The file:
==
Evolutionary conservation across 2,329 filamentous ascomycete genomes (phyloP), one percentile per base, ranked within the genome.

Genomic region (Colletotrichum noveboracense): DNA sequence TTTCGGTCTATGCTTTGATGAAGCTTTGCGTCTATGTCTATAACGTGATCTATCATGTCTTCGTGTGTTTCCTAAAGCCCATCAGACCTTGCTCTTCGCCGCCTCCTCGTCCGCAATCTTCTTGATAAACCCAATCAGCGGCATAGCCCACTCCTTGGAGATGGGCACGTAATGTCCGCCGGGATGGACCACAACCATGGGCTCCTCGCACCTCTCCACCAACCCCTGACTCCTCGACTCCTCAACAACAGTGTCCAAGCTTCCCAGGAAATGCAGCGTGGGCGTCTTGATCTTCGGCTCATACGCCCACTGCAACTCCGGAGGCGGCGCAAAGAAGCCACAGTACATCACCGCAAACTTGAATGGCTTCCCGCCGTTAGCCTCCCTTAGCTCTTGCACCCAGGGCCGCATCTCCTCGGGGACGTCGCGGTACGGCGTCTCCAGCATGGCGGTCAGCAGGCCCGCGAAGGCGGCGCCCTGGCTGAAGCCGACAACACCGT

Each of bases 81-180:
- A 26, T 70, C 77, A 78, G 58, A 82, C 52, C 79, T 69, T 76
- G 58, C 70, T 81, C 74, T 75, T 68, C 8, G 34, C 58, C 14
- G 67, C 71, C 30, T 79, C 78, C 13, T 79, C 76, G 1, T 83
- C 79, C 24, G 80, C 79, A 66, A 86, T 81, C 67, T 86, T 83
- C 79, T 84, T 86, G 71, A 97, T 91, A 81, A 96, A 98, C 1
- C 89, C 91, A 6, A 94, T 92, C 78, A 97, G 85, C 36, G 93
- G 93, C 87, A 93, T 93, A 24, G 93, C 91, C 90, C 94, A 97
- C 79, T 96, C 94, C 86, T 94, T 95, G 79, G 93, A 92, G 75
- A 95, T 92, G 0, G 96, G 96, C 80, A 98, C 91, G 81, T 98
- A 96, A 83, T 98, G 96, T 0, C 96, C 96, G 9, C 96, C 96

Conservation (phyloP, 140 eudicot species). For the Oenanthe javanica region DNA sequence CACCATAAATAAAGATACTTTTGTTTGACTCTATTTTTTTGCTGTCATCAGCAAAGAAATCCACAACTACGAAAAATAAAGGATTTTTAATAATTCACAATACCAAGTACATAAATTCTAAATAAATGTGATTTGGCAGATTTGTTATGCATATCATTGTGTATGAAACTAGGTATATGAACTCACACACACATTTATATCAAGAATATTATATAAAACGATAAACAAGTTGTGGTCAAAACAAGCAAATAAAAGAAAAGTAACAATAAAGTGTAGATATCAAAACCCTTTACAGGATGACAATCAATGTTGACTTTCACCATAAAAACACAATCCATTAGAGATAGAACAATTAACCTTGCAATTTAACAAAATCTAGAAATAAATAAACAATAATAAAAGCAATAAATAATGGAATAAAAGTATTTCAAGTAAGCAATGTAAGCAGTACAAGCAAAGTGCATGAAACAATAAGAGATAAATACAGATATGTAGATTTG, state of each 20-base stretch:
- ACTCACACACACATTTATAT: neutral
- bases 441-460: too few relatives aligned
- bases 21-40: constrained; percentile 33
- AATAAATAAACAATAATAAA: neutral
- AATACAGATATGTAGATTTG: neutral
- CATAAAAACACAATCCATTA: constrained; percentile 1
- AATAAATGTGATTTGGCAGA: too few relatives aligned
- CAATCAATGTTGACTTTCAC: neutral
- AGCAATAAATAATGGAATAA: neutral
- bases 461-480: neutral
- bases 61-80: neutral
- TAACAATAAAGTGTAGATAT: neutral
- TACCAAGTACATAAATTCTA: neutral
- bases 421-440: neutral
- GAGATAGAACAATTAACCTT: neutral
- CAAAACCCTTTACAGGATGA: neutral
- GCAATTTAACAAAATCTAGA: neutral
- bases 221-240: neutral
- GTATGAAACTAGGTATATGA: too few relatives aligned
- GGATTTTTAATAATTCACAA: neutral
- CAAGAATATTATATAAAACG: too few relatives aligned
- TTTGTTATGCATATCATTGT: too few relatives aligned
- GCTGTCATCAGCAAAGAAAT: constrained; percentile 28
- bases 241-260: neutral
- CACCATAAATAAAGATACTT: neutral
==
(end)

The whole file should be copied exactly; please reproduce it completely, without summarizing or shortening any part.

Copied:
Evolutionary conservation across 2,329 filamentous ascomycete genomes (phyloP), one percentile per base, ranked within the genome.

Genomic region (Colletotrichum noveboracense): DNA sequence TTTCGGTCTATGCTTTGATGAAGCTTTGCGTCTATGTCTATAACGTGATCTATCATGTCTTCGTGTGTTTCCTAAAGCCCATCAGACCTTGCTCTTCGCCGCCTCCTCGTCCGCAATCTTCTTGATAAACCCAATCAGCGGCATAGCCCACTCCTTGGAGATGGGCACGTAATGTCCGCCGGGATGGACCACAACCATGGGCTCCTCGCACCTCTCCACCAACCCCTGACTCCTCGACTCCTCAACAACAGTGTCCAAGCTTCCCAGGAAATGCAGCGTGGGCGTCTTGATCTTCGGCTCATACGCCCACTGCAACTCCGGAGGCGGCGCAAAGAAGCCACAGTACATCACCGCAAACTTGAATGGCTTCCCGCCGTTAGCCTCCCTTAGCTCTTGCACCCAGGGCCGCATCTCCTCGGGGACGTCGCGGTACGGCGTCTCCAGCATGGCGGTCAGCAGGCCCGCGAAGGCGGCGCCCTGGCTGAAGCCGACAACACCGT

Each of bases 81-180:
- A 26, T 70, C 77, A 78, G 58, A 82, C 52, C 79, T 69, T 76
- G 58, C 70, T 81, C 74, T 75, T 68, C 8, G 34, C 58, C 14
- G 67, C 71, C 30, T 79, C 78, C 13, T 79, C 76, G 1, T 83
- C 79, C 24, G 80, C 79, A 66, A 86, T 81, C 67, T 86, T 83
- C 79, T 84, T 86, G 71, A 97, T 91, A 81, A 96, A 98, C 1
- C 89, C 91, A 6, A 94, T 92, C 78, A 97, G 85, C 36, G 93
- G 93, C 87, A 93, T 93, A 24, G 93, C 91, C 90, C 94, A 97
- C 79, T 96, C 94, C 86, T 94, T 95, G 79, G 93, A 92, G 75
- A 95, T 92, G 0, G 96, G 96, C 80, A 98, C 91, G 81, T 98
- A 96, A 83, T 98, G 96, T 0, C 96, C 96, G 9, C 96, C 96

Conservation (phyloP, 140 eudicot species). For the Oenanthe javanica region DNA sequence CACCATAAATAAAGATACTTTTGTTTGACTCTATTTTTTTGCTGTCATCAGCAAAGAAATCCACAACTACGAAAAATAAAGGATTTTTAATAATTCACAATACCAAGTACATAAATTCTAAATAAATGTGATTTGGCAGATTTGTTATGCATATCATTGTGTATGAAACTAGGTATATGAACTCACACACACATTTATATCAAGAATATTATATAAAACGATAAACAAGTTGTGGTCAAAACAAGCAAATAAAAGAAAAGTAACAATAAAGTGTAGATATCAAAACCCTTTACAGGATGACAATCAATGTTGACTTTCACCATAAAAACACAATCCATTAGAGATAGAACAATTAACCTTGCAATTTAACAAAATCTAGAAATAAATAAACAATAATAAAAGCAATAAATAATGGAATAAAAGTATTTCAAGTAAGCAATGTAAGCAGTACAAGCAAAGTGCATGAAACAATAAGAGATAAATACAGATATGTAGATTTG, state of each 20-base stretch:
- ACTCACACACACATTTATAT: neutral
- bases 441-460: too few relatives aligned
- bases 21-40: constrained; percentile 33
- AATAAATAAACAATAATAAA: neutral
- AATACAGATATGTAGATTTG: neutral
- CATAAAAACACAATCCATTA: constrained; percentile 1
- AATAAATGTGATTTGGCAGA: too few relatives aligned
- CAATCAATGTTGACTTTCAC: neutral
- AGCAATAAATAATGGAATAA: neutral
- bases 461-480: neutral
- bases 61-80: neutral
- TAACAATAAAGTGTAGATAT: neutral
- TACCAAGTACATAAATTCTA: neutral
- bases 421-440: neutral
- GAGATAGAACAATTAACCTT: neutral
- CAAAACCCTTTACAGGATGA: neutral
- GCAATTTAACAAAATCTAGA: neutral
- bases 221-240: neutral
- GTATGAAACTAGGTATATGA: too few relatives aligned
- GGATTTTTAATAATTCACAA: neutral
- CAAGAATATTATATAAAACG: too few relatives aligned
- TTTGTTATGCATATCATTGT: too few relatives aligned
- GCTGTCATCAGCAAAGAAAT: constrained; percentile 28
- bases 241-260: neutral
- CACCATAAATAAAGATACTT: neutral